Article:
And to you, The Ehle, may the peace that gay souls need and seldom get, and the joy that good souls long for, be with you always. And do write some more!
F. K. L.
TO BENJAMIN IDE WHEELER
Bethel, [October 28, 1920]
My dear B. I.,—It has been along time since your letter came, but until now I have not felt that I could write. Most of the time I have been in pain and I have also been much discouraged over the condition of my health. No one wants to hear a man talk of his aches and I haven’t much else on my mind. I am beginning to crawl a bit health-wards, I think; at any rate I am moving on that assumption.
[Illustration with caption: Franklin K. Lane in 1917. Taken in Lafayette national park]
What a hell of a condition the land is in politically. Cowardice and hypocrisy are slated to win, and makeshift and the cheapest politics are to take possession of national affairs. Better even obstinacy and ego-mania! Cox, I think, has made a gallant fight. He is to be beaten because Wilson is as unpopular as he once was popular. Oh! if he had been frank as to his illness, the people would have forgotten everything, his going to Paris, his refusal to deal with the mild Reservationists—everything would have been swept away in a great wave of sympathy. But he could not be frank, he who talked so high of faith in the people distrusted them; and they will not be mastered by mystery. So he is so much less than a hero that he bears down his party to defeat.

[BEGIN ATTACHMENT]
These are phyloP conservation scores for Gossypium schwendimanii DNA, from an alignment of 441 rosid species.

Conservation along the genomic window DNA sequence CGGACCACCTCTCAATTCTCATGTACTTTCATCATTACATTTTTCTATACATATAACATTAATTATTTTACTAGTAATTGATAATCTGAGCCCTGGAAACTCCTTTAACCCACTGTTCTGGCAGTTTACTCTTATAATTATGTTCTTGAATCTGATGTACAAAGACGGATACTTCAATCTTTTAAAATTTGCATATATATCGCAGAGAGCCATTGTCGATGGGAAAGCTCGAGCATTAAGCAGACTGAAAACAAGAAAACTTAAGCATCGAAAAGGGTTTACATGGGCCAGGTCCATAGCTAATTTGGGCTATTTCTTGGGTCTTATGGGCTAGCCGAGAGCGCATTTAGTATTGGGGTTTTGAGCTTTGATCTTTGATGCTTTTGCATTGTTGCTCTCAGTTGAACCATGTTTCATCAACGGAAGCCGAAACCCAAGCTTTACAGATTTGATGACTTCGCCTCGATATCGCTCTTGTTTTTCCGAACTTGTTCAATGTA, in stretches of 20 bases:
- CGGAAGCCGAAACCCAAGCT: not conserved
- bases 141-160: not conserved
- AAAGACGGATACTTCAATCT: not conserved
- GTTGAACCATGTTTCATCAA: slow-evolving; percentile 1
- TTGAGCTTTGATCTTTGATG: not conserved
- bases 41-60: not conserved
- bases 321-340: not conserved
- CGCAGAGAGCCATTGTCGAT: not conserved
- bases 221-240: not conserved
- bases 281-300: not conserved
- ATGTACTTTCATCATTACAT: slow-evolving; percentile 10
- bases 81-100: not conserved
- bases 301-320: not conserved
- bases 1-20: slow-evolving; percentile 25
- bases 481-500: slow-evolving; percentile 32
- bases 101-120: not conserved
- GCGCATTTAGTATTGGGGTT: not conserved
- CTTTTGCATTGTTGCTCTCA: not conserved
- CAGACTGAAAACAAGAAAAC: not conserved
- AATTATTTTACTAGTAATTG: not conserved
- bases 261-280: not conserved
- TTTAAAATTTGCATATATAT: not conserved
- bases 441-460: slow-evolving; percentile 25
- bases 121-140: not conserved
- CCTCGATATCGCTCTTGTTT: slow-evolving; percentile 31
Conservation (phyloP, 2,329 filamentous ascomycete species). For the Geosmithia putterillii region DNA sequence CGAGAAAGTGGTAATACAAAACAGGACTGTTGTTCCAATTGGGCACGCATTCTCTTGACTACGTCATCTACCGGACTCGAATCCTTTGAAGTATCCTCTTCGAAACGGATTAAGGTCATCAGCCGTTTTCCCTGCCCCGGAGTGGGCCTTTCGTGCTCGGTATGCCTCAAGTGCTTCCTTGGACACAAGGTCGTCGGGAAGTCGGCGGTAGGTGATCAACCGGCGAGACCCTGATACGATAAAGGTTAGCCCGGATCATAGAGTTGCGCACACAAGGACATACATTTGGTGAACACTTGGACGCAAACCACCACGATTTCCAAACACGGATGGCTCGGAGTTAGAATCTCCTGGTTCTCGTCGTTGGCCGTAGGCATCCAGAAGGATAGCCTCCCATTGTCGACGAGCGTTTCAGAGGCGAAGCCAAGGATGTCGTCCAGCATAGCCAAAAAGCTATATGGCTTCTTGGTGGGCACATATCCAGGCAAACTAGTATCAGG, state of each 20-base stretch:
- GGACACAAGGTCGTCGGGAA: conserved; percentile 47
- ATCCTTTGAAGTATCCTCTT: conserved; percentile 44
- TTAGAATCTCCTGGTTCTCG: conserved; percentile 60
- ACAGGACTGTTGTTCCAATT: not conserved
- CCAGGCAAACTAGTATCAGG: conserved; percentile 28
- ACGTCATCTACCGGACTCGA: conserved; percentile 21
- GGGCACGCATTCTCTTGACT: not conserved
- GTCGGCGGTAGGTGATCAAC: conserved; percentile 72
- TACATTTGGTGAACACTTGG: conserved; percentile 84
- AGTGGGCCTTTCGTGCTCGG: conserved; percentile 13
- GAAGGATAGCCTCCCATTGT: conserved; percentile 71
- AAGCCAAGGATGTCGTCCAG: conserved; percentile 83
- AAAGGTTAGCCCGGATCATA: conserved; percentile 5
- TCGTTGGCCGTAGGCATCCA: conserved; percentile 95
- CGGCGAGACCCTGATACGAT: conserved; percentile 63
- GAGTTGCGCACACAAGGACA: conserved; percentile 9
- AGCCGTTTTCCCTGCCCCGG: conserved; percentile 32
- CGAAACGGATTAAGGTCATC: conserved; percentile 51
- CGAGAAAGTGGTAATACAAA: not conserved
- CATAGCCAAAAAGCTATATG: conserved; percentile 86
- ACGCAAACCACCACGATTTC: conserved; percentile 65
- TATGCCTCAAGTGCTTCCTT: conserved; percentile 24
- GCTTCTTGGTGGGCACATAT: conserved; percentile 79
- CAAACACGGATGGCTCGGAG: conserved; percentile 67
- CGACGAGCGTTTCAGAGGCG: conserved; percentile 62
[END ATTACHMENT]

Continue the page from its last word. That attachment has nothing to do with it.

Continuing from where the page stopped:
And after election will come revolt in the Republican party, for it is too many-sided for a long popularity.
I am sorry to be out of it all, but the Gods so willed. I did want to help Phelan. The country will think that what he has stood for, as to California matters, especially oil and Japan, has been repudiated if he is not returned. He was California incarnate in Washington.
Remember me to the Lady and the Soldier. Always your friend,
FRANKLIN K. LANE
To John W. Hallowell
Bethel, November 3, 1920
My dear Jack,—You have so much idle time hanging, dragging, festooning on round and about your hands that I want to give you a job, something to do. Eh, what!
I have taken it into my head, caput, cranium, that I will read Gibbon’s Decline and Fall of the Roman Empire, and as the only copy here is too poorly printed to read, and furthermore as I wish to own said work myself, I would that you make purchase of same and send it to me. Now, I do not wish an expensive copy, nor a large copy, nor a heavy copy. Therefore I think it would be best to buy a good second-hand set, say in half-leather—perhaps you can get it in six or eight volumes—and it must